Many of these gassy plans are given a special status by the EU-Commission and declared “projects of common interest” – PCIs. That means that they receive financial support, accelerated permit granting or a faster environmental assessment. Investing public money in largely unnecessary gas infrastructure simply does not make any sense from an environmental, climate, energy, political or economic point of view. That’s why we won’t stop fighting for the hearts and minds of the people, and we will also keep building a growing movement of “gas-tivists” all over Europe and worldwide.

Our Fight For Public Water

This year will mark the third anniversary of one of the biggest mistakes of the European Commission – and they had many. Three years ago, they decided to ignore the nearly two million citizens that had supported the implementation of the Human Right to Water in the EU. It was the first European Citizen’s Initiative (a tool designed to involve citizens in the European agenda) that got support, and we are still paying the consequences on various levels. On one side, the gap between European citizens and institutions is broadening. On the other side, many European citizens are struggling against water privatization, water poverty or lack of access to water and sanitation.

In 2017, we will continue the struggle against water privatization forced on Greece by the European Commission. Irish citizens will keep on their campaign to abolish water charges. And the whole European Water Movement will try to build up on the success at Slovenia – where the Human Right to Water was introduced in the Constitution of this small country a couple of months ago, in an historic moment of global importance.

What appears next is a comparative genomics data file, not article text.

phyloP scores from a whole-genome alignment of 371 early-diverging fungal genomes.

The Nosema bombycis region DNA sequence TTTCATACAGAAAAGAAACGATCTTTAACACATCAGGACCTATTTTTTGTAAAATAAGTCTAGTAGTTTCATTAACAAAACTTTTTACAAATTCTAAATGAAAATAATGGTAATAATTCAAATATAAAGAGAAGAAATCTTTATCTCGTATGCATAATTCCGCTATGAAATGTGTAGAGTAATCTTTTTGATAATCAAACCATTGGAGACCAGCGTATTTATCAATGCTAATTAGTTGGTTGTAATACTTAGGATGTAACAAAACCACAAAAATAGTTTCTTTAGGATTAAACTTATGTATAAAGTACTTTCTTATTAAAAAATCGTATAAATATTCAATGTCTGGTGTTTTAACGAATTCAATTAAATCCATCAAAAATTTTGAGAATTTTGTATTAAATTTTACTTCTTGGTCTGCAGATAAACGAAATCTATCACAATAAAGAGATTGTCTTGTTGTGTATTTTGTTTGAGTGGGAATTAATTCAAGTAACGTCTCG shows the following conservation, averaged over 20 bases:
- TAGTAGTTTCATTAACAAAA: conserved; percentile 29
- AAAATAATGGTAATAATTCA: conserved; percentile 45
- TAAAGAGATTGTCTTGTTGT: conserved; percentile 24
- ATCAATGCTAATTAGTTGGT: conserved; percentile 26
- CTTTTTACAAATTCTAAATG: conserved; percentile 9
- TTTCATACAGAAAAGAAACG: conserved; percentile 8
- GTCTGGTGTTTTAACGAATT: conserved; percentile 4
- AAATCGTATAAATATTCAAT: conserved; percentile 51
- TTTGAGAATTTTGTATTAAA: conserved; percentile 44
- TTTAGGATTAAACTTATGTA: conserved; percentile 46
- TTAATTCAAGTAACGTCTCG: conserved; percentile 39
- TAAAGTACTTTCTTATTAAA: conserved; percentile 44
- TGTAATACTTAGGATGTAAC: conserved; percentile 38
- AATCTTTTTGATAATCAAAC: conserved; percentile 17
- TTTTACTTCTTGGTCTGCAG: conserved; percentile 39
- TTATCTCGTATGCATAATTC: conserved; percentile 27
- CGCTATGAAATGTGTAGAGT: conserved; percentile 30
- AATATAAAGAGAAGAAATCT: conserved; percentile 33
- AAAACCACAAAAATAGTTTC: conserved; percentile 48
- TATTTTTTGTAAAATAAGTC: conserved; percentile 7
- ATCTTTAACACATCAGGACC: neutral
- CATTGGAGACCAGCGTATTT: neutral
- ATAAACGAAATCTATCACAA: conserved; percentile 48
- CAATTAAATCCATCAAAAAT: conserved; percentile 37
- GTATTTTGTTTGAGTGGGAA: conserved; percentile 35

Challenging The Corporate Trade Agenda

This year will be key to block the new neoliberal agenda coming through the next generation of trade deals. While the Trans-Pacific Partnership was blocked, and TTIP is waiting for a better moment, CETA – the agreement between the EU and Canada – will be voted on in the Plenary of the European Parliament in February if the vote doesn’t get delayed. Blocking CETA is extremely important to stop the corporate takeover of our legislation and to prevent further water commodification and privatization. And we have to focus a great deal more on the development of the Trade in Services Agreement (TiSA), which could be a threat to public services and could have a negative impact on the development of renewable energy and our efforts to reduce global warming.

The Future of Our Food System

Big seed and pesticide companies are merging. And 2017 can be the turning point for our food system. While we are resisting these mergers, like the one between Monsanto and Bayer, we will keep fighting for healthy food in Europe and exposing the expansion of factory farms, with their huge impact on communities, water and our environment.

We Are Ready For The Challenges Ahead. And You?

There are many challenges ahead, but we will not be discouraged from our efforts to build a fairer, sustainable, self-determined and much more democratic future. Let’s unite and keep building our movement together!